13 Nov 2018

Artificial blue light exposure may risk your health - new research

9:12 am on 13 November 2018

Your phone light at night could be keeping you up and preventing your body's ability to heal itself.

People were most concerned with children putting information about themselves online.

Photo: 123RF

New research from the Royal Society Te Apārangi has found that increasing exposure to artificial blue light is a possible risk for people's health, for wildlife and for studying the night sky.

Blue light is part of daylight and peaks at the middle of the day whereas the orange glow at sunrise and sunset means there is less blue light.

Different types of artificial lights and screens, including smartphones and devices with screens, emit different amounts of blue light.

In 2002, scientists discovered a new type of cell in the human eye that sends signals to the part of the brain that is our body time keeper, telling us things such as when we feel sleepy or hungry.

Dr Lora Wu, from Massey University's Sleep/Wake Research Centre and a contributor to the report, said seeing too much blue light can confuse our bodies.

"If these cells perceive too much blue light at night, then our body gets the wrong message about what time of day it is," she said.

"This not only disrupts our sleep but can have a range of negative flow-on effects to our health, such as increased risk of obesity, depression and potentially some types of cancer.

"New evidence for health problems caused from disrupted sleep is emerging all the time."

Dr Wu said having a regular body clock is important to things like digestion and cell renewal.

"What we're saying is people need to be exposed to blue light during the day, particularly in the morning, to keep their internal body clock in sync with the actual light-dark cycle," she said.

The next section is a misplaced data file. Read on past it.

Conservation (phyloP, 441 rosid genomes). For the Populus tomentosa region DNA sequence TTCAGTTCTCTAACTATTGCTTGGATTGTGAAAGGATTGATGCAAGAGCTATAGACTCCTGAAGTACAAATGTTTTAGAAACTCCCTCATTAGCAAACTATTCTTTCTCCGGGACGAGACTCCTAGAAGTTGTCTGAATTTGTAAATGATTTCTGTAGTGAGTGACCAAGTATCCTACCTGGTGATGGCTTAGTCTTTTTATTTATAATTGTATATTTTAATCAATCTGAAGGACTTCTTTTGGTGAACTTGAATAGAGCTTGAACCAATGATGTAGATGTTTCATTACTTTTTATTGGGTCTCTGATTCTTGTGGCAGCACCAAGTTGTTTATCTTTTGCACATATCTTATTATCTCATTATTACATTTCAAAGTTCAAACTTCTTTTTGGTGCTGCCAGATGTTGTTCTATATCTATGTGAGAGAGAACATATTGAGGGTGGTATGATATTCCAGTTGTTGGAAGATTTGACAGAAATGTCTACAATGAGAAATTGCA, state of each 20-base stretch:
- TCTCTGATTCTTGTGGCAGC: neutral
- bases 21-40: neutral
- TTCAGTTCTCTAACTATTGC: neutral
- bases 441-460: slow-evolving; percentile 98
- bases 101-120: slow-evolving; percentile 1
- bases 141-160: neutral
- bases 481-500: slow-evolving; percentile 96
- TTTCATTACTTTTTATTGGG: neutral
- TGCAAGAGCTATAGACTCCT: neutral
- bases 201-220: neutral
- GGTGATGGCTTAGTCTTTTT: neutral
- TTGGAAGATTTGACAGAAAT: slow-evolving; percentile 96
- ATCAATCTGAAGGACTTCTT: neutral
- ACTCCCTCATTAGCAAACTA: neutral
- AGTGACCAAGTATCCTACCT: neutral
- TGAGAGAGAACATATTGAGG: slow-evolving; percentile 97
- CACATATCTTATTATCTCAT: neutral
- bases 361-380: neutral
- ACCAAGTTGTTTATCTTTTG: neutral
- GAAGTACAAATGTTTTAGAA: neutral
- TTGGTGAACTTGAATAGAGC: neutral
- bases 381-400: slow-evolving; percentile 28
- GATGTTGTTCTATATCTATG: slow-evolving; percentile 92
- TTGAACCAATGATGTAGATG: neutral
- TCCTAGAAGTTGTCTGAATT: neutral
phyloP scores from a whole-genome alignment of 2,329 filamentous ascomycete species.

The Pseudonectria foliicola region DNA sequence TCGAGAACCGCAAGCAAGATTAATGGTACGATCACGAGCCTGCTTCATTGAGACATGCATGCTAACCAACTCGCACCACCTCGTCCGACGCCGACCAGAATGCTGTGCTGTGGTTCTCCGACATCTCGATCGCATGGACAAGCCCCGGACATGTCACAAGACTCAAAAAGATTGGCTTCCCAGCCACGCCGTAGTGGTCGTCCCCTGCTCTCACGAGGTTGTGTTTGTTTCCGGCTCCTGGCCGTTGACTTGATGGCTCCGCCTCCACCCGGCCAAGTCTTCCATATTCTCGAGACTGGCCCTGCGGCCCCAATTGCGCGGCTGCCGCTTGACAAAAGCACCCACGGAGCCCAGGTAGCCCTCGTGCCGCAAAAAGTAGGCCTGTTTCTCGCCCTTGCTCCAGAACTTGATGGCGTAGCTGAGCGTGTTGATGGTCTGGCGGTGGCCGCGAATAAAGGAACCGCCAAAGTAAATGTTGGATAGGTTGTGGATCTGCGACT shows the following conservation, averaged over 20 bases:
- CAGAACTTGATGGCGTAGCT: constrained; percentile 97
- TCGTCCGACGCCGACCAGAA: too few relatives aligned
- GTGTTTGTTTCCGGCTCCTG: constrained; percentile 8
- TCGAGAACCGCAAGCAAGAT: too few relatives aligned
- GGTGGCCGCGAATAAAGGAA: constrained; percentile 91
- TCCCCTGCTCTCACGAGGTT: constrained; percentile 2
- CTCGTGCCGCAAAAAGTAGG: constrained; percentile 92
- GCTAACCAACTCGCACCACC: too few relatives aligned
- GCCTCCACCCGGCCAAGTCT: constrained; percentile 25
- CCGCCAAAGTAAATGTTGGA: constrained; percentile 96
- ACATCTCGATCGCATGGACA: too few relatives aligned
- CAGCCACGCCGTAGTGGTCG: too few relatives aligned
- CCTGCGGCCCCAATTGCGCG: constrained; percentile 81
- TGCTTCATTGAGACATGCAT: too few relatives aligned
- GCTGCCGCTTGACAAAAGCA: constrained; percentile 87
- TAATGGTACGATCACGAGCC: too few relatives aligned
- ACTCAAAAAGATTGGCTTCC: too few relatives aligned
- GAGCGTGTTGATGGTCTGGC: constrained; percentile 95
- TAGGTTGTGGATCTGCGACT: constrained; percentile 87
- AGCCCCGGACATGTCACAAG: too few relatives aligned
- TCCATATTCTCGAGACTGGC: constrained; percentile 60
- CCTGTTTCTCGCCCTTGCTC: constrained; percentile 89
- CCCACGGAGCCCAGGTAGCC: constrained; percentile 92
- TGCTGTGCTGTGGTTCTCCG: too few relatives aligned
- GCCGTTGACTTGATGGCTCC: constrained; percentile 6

Dr Wu suggested practical things for people to do to reduce exposure.

"Inside our homes we can replace bluer 'cooler' light bulbs to bulbs that emit more yellow 'warm' light and use dimmers," she said.

"We can also use software that reduces bright blue light from our digital screens at night or turn them off.

"It's also important to make sure your bedroom is dark while you sleep, so unplug any 'glowing' devices and use good quality curtains."

But it is not just humans who are affected by blue light.

The paper said plants and animals also have body clocks and exposure to artificial light can disrupt their body clocks and affect pollination, feeding behaviours and reproduction.

There is a push for more areas to become Dark Sky Places where there is limited artificial light.

Aoraki Mackenzie International Dark Sky Reserve was the first to be awarded certification in 2012.

Great Barrier Island followed suit last year and work is underway for Martinborough, Stewart Island, Waiheke Island and Naseby.

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